Chief Coroner Releases Pedestrian Death Review

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Chief Coroner Releases Pedestrian Death Review

Recommendations Aim to Prevent Pedestrian Deaths in Ontario

Dr. Andrew McCallum, Chief Coroner for Ontario, today released the Office of the Chief Coroner's Pedestrian Death Review.

The Pedestrian Death Review was undertaken as a result of concern surrounding the issue of pedestrian safety after a spate of deaths in January 2010. The purpose of the review was to examine the circumstances of 95 deaths that occurred from Jan. 1, 2010 to Dec. 31, 2010 and make recommendations to help prevent future deaths.

The review was led by Dr. Bert Lauwers, Deputy Chief Coroner, Inquests with help from stakeholders and members of the public, who contributed their comments. It resulted in 26 recommendations in the areas of leadership, legislation, education, engineering and enforcement. These include:

  • Creating a Walking Strategy for Ontarians
  • Adopting a 'complete streets' approach to guide the development of new communities and the re-development of existing communities in Ontario
  • Installing side guards on heavy trucks
  • Providing municipalities greater flexibility to adjust speed limits and create more pedestrian crossings
  • Educating drivers on the scenarios that can lead to a pedestrian collision
  • Increasing enforcement.

Quick Facts

  • 67 per cent of the deaths occurred on roads with a posted speed limit beyond 50 km/hr and only 5 per cent on roads below 50 km/hr.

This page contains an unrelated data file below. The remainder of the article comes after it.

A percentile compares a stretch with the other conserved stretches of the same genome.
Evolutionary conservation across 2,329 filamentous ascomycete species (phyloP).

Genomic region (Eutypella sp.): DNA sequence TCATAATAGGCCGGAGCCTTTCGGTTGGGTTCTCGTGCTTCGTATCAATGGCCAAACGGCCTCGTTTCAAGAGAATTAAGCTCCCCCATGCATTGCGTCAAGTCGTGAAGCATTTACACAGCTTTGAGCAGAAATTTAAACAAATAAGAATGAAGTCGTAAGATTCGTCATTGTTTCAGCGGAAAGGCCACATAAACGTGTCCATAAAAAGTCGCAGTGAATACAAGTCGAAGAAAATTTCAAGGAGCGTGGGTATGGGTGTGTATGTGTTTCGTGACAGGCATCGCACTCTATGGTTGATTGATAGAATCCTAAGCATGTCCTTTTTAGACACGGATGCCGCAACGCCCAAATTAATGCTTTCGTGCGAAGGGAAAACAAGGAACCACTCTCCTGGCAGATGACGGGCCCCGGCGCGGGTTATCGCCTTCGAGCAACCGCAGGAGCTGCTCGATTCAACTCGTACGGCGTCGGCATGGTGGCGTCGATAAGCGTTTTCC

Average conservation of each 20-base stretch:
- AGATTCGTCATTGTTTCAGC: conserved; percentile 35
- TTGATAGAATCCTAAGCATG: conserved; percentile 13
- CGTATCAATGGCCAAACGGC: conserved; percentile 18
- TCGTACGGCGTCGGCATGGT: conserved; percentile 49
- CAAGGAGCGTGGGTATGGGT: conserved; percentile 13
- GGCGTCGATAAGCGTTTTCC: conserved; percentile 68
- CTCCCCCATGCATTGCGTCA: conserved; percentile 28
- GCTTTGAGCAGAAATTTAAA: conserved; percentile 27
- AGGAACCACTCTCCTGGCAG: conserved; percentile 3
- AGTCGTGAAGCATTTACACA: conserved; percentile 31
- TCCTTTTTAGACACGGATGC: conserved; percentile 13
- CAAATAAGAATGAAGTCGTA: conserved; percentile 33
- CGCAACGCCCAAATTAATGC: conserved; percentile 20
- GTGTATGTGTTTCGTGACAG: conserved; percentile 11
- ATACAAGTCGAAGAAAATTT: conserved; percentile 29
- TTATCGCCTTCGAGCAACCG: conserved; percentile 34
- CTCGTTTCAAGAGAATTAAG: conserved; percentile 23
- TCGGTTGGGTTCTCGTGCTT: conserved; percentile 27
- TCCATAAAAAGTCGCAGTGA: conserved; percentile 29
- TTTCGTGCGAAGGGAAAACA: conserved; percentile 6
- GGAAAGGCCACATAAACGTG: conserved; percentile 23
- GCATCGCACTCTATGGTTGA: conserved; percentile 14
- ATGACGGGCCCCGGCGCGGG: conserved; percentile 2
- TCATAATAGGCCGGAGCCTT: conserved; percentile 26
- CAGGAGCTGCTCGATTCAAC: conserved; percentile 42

• 75 per cent of the fatalities occurred on wide arterial roads.
  • Pedestrians over the age of 65 accounted for 36 per cent of the fatalities but account for only 13.2 per cent of the population of Ontario.
  • Children accounted for 3 per cent of the fatalities.
  • Peak hours for pedestrian collisions were between 2 p.m. and 10 p.m.
  • Approximately 20 per cent of pedestrians may have had some form of distraction such as a mobile device.
  • January was the peak month for pedestrian collisions.

Quotes

“This review highlights that pedestrian deaths are preventable. Speed, distraction and inattention are only some of the contributing factors to these deadly encounters. Everyone has a responsibility to follow the rules of the road as well as a responsibility to one another so we can all stay safe.”

Dr. Andrew McCallum

Chief Coroner for Ontario

“If even one family can be spared the terrible grief of losing a loved one in a death on our roads this review will be worthwhile. We know these recommendations will actually save far more lives, as long as our leaders listen carefully and act promptly.”

Albert Koehl

a lawyer who represented a number of groups in the review, including the United Senior Citizens of Ontario

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